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Climate change, not tourism, is hurting chinstrap penguins

Tourism and its impact on endangered species is, not surprisingly, one of the themes of The Tourist Trail.

It’s not a simple issue. In the case of the Magellanic penguin colony at Punta Tombo, more than 100,000 tourists now visit the site annually, which can (and sometimes does) overwhelm the birds. But the fact that so many tourists visit helps ensure that the government isn’t likely to cut another back-room deal with the Japanese to slaughter penguins to manufacture women’s gloves (yes, this very nearly happened).

Further south, in Antarctica, there has been concern that tourist landings on the islands have caused penguin colonies to decline in number due to undue stress. The dedicated researchers at Oceanities have been studying this issue for many years.

They reported recently that tourists do not appear to be responsible for declining penguin populations.

The actual culprit is the warming waters.

Oceanities conducted extensive surveys on Deception Island — a heavily visited island that served as a test case for analysis. Oceanities also studied colonies on islands that see no tourists at all to look for any noticeable differences.

The National Science Foundation  reported on their work. Here are a few excerpts:

“We now know that two of the three predominant penguin species in the peninsula–chinstrap and Adélie–are declining significantly in a region where, in the last 60 years, it’s warmed by 3 degrees Celsius (5 degrees Fahrenheit) annually and by 5 degrees Celsius (9 degrees Fahrenheit) in winter,” said Naveen. “By contrast, Gentoo penguins are expanding both in numbers and in range. These divergent responses are an ongoing focus of our Inventory work effort.”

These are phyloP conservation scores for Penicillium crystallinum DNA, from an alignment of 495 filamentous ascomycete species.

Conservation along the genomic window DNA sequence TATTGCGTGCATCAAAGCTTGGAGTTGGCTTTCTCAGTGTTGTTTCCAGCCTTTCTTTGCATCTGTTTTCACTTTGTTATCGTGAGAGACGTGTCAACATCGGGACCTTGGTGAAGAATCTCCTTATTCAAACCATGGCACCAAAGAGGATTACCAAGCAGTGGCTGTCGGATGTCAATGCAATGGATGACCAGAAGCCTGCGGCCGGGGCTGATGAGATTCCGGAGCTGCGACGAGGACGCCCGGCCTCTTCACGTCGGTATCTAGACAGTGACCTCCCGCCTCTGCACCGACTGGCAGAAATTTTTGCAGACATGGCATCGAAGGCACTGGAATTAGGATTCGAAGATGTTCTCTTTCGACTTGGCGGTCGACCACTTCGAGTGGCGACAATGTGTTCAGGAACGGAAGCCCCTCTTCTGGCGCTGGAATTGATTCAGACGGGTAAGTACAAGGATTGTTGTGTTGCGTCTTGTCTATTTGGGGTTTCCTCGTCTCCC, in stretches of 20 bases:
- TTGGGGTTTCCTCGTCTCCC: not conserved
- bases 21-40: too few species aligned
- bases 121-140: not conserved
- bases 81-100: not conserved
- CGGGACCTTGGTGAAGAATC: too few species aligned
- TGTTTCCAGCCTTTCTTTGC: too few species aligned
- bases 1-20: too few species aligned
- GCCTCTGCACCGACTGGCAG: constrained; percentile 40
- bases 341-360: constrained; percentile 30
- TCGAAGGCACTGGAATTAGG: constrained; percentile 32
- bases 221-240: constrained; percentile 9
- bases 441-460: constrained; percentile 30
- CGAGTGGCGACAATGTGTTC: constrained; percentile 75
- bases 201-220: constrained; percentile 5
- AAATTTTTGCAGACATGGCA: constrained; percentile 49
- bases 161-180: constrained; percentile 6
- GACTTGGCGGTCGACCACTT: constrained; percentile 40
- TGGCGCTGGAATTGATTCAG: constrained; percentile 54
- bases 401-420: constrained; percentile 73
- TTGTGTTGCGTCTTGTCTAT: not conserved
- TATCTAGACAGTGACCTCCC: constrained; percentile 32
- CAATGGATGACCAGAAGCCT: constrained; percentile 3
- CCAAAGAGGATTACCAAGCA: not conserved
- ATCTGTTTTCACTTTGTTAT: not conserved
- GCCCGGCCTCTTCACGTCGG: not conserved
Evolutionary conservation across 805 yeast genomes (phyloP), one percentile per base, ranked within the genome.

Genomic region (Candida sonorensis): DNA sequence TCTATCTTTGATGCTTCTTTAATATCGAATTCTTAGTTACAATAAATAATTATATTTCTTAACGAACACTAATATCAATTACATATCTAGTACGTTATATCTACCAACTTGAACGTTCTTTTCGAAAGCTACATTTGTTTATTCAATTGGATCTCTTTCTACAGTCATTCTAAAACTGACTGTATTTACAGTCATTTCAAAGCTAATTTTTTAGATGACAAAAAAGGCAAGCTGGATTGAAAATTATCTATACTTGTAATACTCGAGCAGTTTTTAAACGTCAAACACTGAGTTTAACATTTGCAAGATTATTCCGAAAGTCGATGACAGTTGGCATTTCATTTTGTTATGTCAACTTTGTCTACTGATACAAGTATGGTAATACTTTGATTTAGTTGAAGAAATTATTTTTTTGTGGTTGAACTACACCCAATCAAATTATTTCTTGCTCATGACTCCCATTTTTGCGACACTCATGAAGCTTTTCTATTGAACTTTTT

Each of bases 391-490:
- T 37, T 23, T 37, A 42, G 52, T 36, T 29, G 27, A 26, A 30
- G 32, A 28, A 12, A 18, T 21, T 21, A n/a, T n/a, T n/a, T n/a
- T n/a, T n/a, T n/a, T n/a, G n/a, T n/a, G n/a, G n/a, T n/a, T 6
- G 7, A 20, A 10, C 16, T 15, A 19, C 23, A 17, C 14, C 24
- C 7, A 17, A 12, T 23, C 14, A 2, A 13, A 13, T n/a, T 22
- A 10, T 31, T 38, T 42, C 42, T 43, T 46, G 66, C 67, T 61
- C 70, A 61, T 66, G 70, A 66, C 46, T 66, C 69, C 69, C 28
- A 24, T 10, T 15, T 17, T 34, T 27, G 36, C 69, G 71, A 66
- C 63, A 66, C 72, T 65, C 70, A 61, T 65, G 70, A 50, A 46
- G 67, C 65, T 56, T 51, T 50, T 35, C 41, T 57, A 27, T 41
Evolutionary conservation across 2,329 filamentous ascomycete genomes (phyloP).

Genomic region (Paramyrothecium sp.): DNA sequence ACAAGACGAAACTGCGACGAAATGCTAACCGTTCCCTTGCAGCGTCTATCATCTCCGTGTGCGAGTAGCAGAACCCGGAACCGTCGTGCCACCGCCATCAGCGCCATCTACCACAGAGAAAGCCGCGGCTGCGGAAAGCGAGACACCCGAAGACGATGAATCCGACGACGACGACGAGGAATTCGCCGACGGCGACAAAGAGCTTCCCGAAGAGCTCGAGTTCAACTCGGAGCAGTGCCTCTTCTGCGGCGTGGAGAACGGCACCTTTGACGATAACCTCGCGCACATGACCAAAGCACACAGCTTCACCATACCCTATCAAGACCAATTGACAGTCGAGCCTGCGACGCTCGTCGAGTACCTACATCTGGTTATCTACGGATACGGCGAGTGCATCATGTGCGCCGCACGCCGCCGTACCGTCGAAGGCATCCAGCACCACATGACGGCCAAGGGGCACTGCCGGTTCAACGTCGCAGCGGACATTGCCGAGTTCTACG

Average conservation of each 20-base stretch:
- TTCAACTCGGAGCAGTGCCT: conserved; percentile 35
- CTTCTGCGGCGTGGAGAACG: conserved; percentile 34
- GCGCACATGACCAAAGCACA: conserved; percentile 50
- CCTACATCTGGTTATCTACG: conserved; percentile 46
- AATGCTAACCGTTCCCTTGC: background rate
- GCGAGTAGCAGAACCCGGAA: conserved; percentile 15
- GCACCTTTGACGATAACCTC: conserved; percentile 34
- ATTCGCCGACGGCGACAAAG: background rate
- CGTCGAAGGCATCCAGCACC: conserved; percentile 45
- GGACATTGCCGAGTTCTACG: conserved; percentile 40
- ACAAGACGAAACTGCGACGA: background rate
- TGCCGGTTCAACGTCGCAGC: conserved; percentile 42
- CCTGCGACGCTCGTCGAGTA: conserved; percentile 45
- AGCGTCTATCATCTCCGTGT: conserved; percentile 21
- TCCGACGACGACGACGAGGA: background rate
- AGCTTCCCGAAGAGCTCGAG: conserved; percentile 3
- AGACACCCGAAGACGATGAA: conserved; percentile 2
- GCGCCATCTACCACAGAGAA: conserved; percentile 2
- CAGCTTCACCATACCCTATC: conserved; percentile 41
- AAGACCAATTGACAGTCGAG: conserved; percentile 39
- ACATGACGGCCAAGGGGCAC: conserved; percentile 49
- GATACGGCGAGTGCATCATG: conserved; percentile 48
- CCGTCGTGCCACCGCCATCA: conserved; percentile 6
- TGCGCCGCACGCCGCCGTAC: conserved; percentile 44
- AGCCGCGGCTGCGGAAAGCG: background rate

There has been speculation that tourism may have a negative impact on breeding chinstrap penguins–especially at Deception Island’s largest chinstrap colony, known as Baily Head.

Naveen oversaw the Deception Island census effort. Lynch, the Inventory’s chief scientist, undertook subsequent analyses. The results and analyses, according to Lynch, shed new light on the massive changes occurring in this region.

“The decline of chinstrap penguins at Baily Head is consistent with declines in this species throughout the region, including at sites that receive little or no tourism; further, as a consequence of regional environmental changes that currently represent the dominant influence on penguin dynamics, we cannot ascribe any direct link in this study between chinstrap declines and tourism.”

Adds Lynch, “While there has been considerable focus in the policy and management community about the potential impact of tourism on these penguin populations, we cannot forget the overwhelming evidence that climate is responsible for the dramatic changes that we are seeing on the peninsula. If tourism is having a negative impact on these populations, it’s too small an effect to be detected against the background of climate change.”

It’s a shame in a way that tourism isn’t to blame here, because it would be so easy to stop tourists from stepping off those boats.

Global warming is going to require far more effort.

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